What is the Suzuki Method?
Dr. Shinichi Suzuki based his method on the seemingly simple, yet deceptively profound observation – all Japanese children learn to speak Japanese fluently. When delving into this further, he came up with the following principles, which became the foundation for the Suzuki Method:
- Children are born without knowing how to speak.
- They learn to speak fluently because they are surrounded by language. They hear their parents, siblings and neighbors speaking Japanese, and so they learn.
- They primarily learn to speak by listening and practicing.
- Their vocabulary increases as they mature.
- Their ability to speak exceeds their ability to read (at least initially). Over time, the reading level catches up to their speaking level.
How does this translate to the violin?
- The parents are an integral part of the learning process.
- Children learn by listening.
- Children learn to play before they read music, just as children learn to speak before they read.
- Group lessons are required in addition to private lessons, as children learn from their peers.
Why are group lessons important?
Students learn from one another and are motivated to work harder when they see more advanced peers and older students. In addition, group lessons provide kids the opportunity to play together from the very beginning. Even before they can play their first piece, they learn to be part of an ensemble and to listen. As the kids advance, group lessons offer a fun way to review old repertoire, practice new skills and play as part of a group.
What is the role of the parent in the Suzuki Method?
The parent is an important part of the learning process! Parents attend all lessons, take notes during the lesson and are the practice partner at home. They also help the child stay motivated and listen to the music they are learning.
Dr. Suzuki required that all parents learn to play alongside their child. I don’t require it, but I do think it can be helpful for the child and parent to learn together. Please ask me if you are interested in learning alongside your student.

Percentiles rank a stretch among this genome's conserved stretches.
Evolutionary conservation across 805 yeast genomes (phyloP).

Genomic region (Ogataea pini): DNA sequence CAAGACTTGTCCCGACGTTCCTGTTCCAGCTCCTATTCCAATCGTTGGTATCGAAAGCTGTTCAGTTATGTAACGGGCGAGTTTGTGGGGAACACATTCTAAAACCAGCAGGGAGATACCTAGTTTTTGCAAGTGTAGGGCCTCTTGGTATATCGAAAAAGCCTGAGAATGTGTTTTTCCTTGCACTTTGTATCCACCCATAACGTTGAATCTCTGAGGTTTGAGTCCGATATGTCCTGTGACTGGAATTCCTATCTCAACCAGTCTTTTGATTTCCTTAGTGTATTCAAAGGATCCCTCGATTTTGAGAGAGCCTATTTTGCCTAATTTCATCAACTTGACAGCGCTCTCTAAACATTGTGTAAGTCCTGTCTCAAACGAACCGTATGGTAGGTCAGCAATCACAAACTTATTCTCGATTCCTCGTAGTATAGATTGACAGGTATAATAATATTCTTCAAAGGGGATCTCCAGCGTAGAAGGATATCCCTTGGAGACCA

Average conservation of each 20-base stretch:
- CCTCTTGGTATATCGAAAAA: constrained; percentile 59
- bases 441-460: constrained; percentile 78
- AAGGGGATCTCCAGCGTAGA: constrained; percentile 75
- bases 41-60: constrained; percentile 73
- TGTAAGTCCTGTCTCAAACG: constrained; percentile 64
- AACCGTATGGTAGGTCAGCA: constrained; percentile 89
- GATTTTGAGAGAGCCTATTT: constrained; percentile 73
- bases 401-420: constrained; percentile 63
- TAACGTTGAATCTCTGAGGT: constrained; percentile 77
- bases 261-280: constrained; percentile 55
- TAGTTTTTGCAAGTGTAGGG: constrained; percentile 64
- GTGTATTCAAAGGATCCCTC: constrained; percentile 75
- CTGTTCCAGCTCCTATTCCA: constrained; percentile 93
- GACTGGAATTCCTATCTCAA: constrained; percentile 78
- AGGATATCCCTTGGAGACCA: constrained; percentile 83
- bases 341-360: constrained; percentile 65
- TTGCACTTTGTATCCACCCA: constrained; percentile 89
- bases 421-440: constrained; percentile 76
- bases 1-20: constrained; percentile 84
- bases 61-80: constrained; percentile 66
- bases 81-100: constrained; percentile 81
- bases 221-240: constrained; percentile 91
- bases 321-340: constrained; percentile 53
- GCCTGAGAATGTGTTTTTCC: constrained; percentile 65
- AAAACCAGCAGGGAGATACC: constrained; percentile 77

I’ve heard Suzuki students don’t learn to read. Is this true?
No! The Suzuki Method has ‘delayed reading,’ meaning music reading is introduced after students are able to hold the violin and play proficiently. Think about the language learning analogy – do kids learn to speak and read at the same time? It takes a lot of time for children to assign meaning to words and learn to control the muscles in order to speak clearly. Learning violin is similar. It takes a lot of hard work to master the bow hold, violin placement and to begin playing. Learning to read music makes much more sense after students have established a solid technical foundation and understanding of the violin.
Another advantage of delayed reading is ear training. Kids start by learning everything by ear, which develops listening, musicality and a ‘good ear'.
Why do you teach the Suzuki Method?
Dr. Suzuki’s method and approach to teaching makes a lot of sense to me. I love Dr. Suzuki’s belief that everyone has the ability to play, and share his goal of developing beautiful people through music.
In addition, I agree that parents’ support is required for young students to learn well. I also agree that it is important to develop solid technique from the very beginning, and that all technique should be taught in order to increase musicality.
Lastly, I think group class is a great advantage of the method. Generally, children have to wait until they are towards the end of Book 2 before playing in an orchestra. With the Suzuki method, they are playing in a group before they "Twinkle" (Twinkle, Twinkle, Little Star is the first piece they learn).
Where can I learn more about the Suzuki Method?
There are some great books. Two of my favorites are Nurtured by Love by Dr. Shinichi Suzuki and The Suzuki Violinist by William Starr. The Suzuki Association of the Americas is also a great resource, and has both an overview of the method and a discussion forum for parents with questions.
Do you teach grown-ups?
Yes! I greatly enjoy teaching adult students. For many of my students, playing violin is a lifelong dream that they’ve only now had the means to accomplish. For others, it is a new found interest, which brings them immense joy in the midst of an otherwise full life. In either case, it is a joy for me to start them on their journey with the violin.